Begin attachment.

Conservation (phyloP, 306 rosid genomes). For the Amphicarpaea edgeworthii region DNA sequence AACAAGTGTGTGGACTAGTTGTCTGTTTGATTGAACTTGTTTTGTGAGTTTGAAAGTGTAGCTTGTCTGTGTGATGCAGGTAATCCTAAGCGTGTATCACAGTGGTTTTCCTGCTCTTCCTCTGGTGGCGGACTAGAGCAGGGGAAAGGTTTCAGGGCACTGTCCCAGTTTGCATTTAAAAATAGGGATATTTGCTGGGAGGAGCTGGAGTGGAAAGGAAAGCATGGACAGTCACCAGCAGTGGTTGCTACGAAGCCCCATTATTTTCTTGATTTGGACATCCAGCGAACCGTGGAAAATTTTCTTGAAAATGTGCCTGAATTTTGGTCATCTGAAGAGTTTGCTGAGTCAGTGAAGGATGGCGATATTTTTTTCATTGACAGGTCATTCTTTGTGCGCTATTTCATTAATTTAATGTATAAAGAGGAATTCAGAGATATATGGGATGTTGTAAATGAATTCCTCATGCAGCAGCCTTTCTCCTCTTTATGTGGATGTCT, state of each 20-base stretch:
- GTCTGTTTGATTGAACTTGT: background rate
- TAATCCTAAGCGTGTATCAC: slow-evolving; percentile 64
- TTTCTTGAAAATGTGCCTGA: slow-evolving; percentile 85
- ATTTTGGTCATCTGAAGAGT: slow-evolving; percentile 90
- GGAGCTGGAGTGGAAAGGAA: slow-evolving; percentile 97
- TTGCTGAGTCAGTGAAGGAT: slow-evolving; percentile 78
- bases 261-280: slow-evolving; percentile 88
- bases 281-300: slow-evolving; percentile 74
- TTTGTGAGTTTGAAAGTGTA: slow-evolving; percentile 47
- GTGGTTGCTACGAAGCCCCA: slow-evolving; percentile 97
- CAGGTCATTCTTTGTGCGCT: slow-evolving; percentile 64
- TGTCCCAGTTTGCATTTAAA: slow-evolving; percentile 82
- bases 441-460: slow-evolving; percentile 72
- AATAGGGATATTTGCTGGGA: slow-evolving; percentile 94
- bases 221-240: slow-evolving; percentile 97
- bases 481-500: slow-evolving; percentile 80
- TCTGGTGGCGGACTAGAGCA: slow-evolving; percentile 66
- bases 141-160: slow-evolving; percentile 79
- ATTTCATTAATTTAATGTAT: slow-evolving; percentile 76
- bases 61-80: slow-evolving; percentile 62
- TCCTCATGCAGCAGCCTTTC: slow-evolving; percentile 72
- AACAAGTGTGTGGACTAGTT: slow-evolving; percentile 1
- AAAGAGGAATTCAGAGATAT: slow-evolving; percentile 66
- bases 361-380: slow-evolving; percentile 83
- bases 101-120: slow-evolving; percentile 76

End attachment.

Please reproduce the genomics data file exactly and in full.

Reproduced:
Conservation (phyloP, 306 rosid genomes). For the Amphicarpaea edgeworthii region DNA sequence AACAAGTGTGTGGACTAGTTGTCTGTTTGATTGAACTTGTTTTGTGAGTTTGAAAGTGTAGCTTGTCTGTGTGATGCAGGTAATCCTAAGCGTGTATCACAGTGGTTTTCCTGCTCTTCCTCTGGTGGCGGACTAGAGCAGGGGAAAGGTTTCAGGGCACTGTCCCAGTTTGCATTTAAAAATAGGGATATTTGCTGGGAGGAGCTGGAGTGGAAAGGAAAGCATGGACAGTCACCAGCAGTGGTTGCTACGAAGCCCCATTATTTTCTTGATTTGGACATCCAGCGAACCGTGGAAAATTTTCTTGAAAATGTGCCTGAATTTTGGTCATCTGAAGAGTTTGCTGAGTCAGTGAAGGATGGCGATATTTTTTTCATTGACAGGTCATTCTTTGTGCGCTATTTCATTAATTTAATGTATAAAGAGGAATTCAGAGATATATGGGATGTTGTAAATGAATTCCTCATGCAGCAGCCTTTCTCCTCTTTATGTGGATGTCT, state of each 20-base stretch:
- GTCTGTTTGATTGAACTTGT: background rate
- TAATCCTAAGCGTGTATCAC: slow-evolving; percentile 64
- TTTCTTGAAAATGTGCCTGA: slow-evolving; percentile 85
- ATTTTGGTCATCTGAAGAGT: slow-evolving; percentile 90
- GGAGCTGGAGTGGAAAGGAA: slow-evolving; percentile 97
- TTGCTGAGTCAGTGAAGGAT: slow-evolving; percentile 78
- bases 261-280: slow-evolving; percentile 88
- bases 281-300: slow-evolving; percentile 74
- TTTGTGAGTTTGAAAGTGTA: slow-evolving; percentile 47
- GTGGTTGCTACGAAGCCCCA: slow-evolving; percentile 97
- CAGGTCATTCTTTGTGCGCT: slow-evolving; percentile 64
- TGTCCCAGTTTGCATTTAAA: slow-evolving; percentile 82
- bases 441-460: slow-evolving; percentile 72
- AATAGGGATATTTGCTGGGA: slow-evolving; percentile 94
- bases 221-240: slow-evolving; percentile 97
- bases 481-500: slow-evolving; percentile 80
- TCTGGTGGCGGACTAGAGCA: slow-evolving; percentile 66
- bases 141-160: slow-evolving; percentile 79
- ATTTCATTAATTTAATGTAT: slow-evolving; percentile 76
- bases 61-80: slow-evolving; percentile 62
- TCCTCATGCAGCAGCCTTTC: slow-evolving; percentile 72
- AACAAGTGTGTGGACTAGTT: slow-evolving; percentile 1
- AAAGAGGAATTCAGAGATAT: slow-evolving; percentile 66
- bases 361-380: slow-evolving; percentile 83
- bases 101-120: slow-evolving; percentile 76